- White Nationalist Gunman Opens Fire on San Diego Synagogue, Killing 60-Year-Old Lori Kaye
- Trump Admin Disbanded Domestic Terror Unit Amid Rising Far-Right Violence
- One Dead, Seven Wounded as Gunman Fires Indiscriminately at Baltimore Crowd
- At NRA Convention, Trump Ends Ratification Process for Arms Treaty
- Oliver North, Who Illegally Funneled Weapons to Contras, Resigns as NRA President
- Trump Praises Robert E. Lee as "One of the Great Generals"
- Spanish Socialist PM Pedro Sánchez Wins Election as Far-Right Vox Party Makes Gains
- Mozambique Battered by Cyclone Kenneth, the Strongest Storm in Its History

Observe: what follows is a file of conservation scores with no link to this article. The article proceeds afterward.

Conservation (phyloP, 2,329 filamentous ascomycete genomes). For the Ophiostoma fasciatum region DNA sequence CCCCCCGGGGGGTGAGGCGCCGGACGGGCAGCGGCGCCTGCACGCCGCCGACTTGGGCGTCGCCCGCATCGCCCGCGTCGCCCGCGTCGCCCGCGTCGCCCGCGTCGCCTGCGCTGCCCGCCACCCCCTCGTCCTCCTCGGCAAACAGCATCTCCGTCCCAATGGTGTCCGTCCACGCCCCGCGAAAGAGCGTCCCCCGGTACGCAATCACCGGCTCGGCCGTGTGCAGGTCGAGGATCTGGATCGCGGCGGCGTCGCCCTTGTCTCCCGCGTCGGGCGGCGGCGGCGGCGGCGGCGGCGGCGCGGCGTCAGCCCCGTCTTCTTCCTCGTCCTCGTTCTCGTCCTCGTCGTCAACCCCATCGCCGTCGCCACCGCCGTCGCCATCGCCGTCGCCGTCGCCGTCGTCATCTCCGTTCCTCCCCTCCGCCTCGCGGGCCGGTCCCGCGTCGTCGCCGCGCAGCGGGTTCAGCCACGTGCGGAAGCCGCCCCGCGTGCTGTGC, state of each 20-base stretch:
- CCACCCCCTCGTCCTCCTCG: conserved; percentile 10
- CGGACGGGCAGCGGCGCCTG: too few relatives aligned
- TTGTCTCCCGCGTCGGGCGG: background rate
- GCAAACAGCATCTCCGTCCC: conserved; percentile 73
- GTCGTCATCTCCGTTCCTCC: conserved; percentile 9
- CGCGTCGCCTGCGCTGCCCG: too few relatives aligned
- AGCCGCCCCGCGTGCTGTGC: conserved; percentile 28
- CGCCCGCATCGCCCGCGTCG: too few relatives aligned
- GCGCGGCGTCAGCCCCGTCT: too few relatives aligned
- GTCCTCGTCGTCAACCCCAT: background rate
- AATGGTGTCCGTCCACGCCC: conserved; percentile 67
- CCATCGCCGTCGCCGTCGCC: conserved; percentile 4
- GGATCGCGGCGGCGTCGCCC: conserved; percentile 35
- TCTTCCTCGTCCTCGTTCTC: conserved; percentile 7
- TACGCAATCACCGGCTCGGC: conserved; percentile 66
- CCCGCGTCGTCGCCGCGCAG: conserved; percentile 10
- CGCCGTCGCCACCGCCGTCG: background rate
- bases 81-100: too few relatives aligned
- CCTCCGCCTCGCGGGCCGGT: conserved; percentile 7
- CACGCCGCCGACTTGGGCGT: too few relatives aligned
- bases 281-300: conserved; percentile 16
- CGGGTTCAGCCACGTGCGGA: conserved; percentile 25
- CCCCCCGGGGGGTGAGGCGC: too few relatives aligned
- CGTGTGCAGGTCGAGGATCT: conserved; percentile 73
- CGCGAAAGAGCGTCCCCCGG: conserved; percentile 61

- U.K. Labour Leader Corbyn to Call for National Emergency Vote on Climate Change
- Pipeline Protester in West Virginia Faces Terrorism Charge for Civil Disobedience
- Sri Lanka Bans Face Coverings Following Easter Attacks, Alarming Muslim Leaders
- Thousands in Hong Kong Protest Proposal to Allow Extradition to China for Trial
- Kansas Supreme Court Rules That Abortion Is Protected by State Constitution
- Prominent Women's Rights Activists Launch New Political Action Group
- Pentagon Plan Would Expand Role for Military on U.S.-Mexico Border
- Judge and Court Officer Charged for Helping Undocumented Immigrant Evade ICE
- Over 1,000 Quarantined at Los Angeles Colleges Amid Measles Outbreak